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Industry Innovator: Freez-it-Clean - Cryogenic Processing: Why & When?
by Contributed by Kelly Brannick

In 2008, Freez-it-Cleen created a buzz with a unique cleaning process that can greatly benefit the ethanol industry through improved efficiency and longevity on a key piece of equipment known as a thermal oxidizer. The cleaning process we call Cryogenic Processing is, simply put, sand blasting with a media that is not wet and does not leave behind a residue.

Freez-it-Cleen is a dry ice blasting company founded in 2004. In late 2007 I approached an ethanol plant in Atwater, Minnesota to see if they were interested in having us clean the grain receiving building. Instead I was asked to clean the tubes on the boiler in the thermal oxidizer. Between the fall of 2007 and the spring of 2008 I designed a unique tool that allowed us the ability to clean every tube throughout the boiler. The job was a huge success and the rest is history – well, not so fast. The first job took us 24 hours to complete. The specially designed tool worked but did not hold up to the abuse. Using CO2 in a confined space had potential hazards that needed to be managed. Once we improved the process, designed and used robust tools, we were able to clean an entire thermal oxidizer safely in half the time.

It is the nature of the beast that boiler tubes and stack coils become fouled. Their design lends themselves to this and keeping them clean is paramount in reliability, longevity, and efficiency. Through a study done by the Minnesota Technical Assistance Program, it was determined that cleaning with Freez-it-Cleen’s process a minimum of twice a year will improve a thermal oxidizer’s reliability, longevity, and efficiency. The thermal oxidizer is typically cleaned during annual outages in the spring and the fall, so scheduling additional down time is not a requirement. We have created a very easy to use spreadsheet that can determine the return on investment, showing how cleaning makes the boiler more efficient and saves natural gas.

Centrifuge bowls and Westfalia oil separators are also important pieces of equipment, and the polishing effects of cleaning with dry ice can prove to be beneficial on these as well. Balance is a huge issue, and the fact that dry ice blasting does not etch or scratch the material and does not leave behind any material makes this cleaning process stand out from the rest. In 2009 we designed and built fixtures that allow us to clean an entire set of Wesfalia disks and associated pieces of equipment in less than nine hours.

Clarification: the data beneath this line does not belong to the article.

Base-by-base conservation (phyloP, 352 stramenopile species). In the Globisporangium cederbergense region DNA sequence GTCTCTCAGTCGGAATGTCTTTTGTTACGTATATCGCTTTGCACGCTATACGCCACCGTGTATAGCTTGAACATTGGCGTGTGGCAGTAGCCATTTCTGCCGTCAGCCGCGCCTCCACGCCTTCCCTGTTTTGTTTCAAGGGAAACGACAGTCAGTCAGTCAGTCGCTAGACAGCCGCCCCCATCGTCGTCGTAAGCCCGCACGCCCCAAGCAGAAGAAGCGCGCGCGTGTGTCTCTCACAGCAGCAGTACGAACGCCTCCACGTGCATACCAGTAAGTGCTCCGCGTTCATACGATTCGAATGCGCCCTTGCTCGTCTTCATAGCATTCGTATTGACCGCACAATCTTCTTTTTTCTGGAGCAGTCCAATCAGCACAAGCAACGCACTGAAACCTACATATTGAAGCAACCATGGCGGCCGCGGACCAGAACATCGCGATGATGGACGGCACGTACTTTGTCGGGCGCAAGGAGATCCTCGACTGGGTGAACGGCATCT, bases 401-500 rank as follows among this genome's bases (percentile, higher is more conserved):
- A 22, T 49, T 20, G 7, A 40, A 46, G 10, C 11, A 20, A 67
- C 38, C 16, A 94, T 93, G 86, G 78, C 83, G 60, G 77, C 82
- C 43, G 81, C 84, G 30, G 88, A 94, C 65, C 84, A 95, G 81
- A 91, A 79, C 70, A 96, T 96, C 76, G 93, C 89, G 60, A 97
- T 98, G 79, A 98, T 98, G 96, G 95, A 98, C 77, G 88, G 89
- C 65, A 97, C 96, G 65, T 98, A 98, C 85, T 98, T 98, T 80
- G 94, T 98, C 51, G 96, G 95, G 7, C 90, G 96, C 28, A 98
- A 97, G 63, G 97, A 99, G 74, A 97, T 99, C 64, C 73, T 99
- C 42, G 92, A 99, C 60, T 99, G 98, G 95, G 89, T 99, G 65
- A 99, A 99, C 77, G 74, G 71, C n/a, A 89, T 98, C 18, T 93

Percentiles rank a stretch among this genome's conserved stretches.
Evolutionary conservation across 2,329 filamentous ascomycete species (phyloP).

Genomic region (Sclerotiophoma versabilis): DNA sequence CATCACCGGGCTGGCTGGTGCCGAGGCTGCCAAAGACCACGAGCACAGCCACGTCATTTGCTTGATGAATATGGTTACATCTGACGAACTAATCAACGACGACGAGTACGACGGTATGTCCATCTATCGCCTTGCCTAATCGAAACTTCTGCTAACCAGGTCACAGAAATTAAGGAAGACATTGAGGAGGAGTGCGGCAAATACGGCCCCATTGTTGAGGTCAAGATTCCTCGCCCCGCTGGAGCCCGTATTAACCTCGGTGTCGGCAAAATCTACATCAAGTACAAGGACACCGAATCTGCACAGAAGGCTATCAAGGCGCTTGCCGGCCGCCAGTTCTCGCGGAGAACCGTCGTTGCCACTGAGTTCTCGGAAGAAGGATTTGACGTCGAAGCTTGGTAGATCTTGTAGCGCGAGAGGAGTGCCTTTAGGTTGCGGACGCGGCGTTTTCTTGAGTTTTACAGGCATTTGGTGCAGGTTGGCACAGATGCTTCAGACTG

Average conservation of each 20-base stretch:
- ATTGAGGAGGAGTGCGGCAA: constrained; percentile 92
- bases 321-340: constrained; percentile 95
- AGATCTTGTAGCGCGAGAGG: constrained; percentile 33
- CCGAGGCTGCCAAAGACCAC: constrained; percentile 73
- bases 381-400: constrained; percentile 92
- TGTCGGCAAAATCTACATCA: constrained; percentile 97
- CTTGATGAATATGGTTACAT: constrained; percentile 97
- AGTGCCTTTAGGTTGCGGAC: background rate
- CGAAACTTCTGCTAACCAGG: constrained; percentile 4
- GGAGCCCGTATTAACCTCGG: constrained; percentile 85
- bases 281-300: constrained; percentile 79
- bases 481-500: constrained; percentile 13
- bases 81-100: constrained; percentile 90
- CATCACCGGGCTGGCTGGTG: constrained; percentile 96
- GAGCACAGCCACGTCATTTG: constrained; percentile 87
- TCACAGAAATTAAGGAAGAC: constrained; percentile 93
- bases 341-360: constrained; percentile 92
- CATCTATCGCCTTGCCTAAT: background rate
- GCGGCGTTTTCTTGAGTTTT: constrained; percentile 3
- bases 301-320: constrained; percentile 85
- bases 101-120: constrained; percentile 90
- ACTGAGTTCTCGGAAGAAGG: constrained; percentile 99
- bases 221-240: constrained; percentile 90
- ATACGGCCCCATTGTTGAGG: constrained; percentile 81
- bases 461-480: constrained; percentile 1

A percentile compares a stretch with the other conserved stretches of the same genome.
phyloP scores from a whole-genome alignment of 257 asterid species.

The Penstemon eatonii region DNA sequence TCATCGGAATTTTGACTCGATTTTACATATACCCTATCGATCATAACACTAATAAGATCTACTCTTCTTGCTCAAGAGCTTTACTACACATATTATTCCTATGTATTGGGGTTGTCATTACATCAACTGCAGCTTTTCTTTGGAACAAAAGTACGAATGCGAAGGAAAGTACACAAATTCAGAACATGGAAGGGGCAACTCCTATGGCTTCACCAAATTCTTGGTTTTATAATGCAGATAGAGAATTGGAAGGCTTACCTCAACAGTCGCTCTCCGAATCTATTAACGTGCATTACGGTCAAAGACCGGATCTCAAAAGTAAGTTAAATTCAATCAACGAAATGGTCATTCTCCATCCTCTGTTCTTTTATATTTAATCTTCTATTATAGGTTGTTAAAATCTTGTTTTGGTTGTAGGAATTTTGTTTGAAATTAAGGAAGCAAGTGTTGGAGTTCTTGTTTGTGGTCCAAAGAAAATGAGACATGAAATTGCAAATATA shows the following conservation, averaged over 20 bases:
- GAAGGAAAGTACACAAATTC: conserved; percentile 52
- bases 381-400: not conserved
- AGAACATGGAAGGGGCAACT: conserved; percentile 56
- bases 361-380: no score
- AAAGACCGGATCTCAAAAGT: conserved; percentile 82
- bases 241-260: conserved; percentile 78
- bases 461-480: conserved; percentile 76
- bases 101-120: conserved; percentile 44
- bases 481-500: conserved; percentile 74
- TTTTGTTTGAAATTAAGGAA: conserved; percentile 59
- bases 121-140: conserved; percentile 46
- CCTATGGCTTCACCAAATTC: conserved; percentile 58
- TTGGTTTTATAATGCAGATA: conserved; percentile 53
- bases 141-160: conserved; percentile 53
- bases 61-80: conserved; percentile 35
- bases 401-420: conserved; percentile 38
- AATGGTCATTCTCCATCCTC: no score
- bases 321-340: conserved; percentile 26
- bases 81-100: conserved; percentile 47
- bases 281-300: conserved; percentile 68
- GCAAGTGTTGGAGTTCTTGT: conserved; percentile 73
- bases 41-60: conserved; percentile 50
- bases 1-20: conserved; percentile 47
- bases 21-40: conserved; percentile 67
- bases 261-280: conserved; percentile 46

Other very important areas of concern are grain receiving and load-out buildings. These buildings become very dirty with a combination of road and corn dust. This will often trap the moisture that is present, and often times will perpetuate into mold and mildew, creating an unhealthy environment for the operators not to mention an explosion risk. Dry ice kills mold; it will not, however, eliminate the mold completely. I’m afraid that is also the nature of doing business in the Midwest. In the summer time, especially, this can become a constant issue. Cleaning these buildings does not require the plant be shut down because it can take place on weekends or at night when there is little or no traffic. This is often a process that does not need to be repeated annually, but every two or three years as build-up increases.

We know that as this industry comes under scrutiny from people, including legislators, it will become extremely important to show that the industry is always working towards a better, cleaner, and more efficient means of producing ethanol. Our proprietary and patent pending process will save the ethanol industry thousands of dollars. Let us show you how.


Kelly Brannick, President

Alternative Methods, Inc.

p) 612-597-9337

f) 763-767-5012

Alexander America, Operations Manager


p) 952-217-7370


Alternative Methods, Inc.

D.B.A. Freez-it-Clean

Cedar, MN

(612) 597-9337

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The American Coalition for Ethanol publishes Ethanol Today magazine each month to cover the biofuels industry�s hot topics, including cellulosic ethanol, E85, corn ethanol, food versus fuel, ethanol�s carbon footprint, E10, E15, and mid-range ethanol blends.
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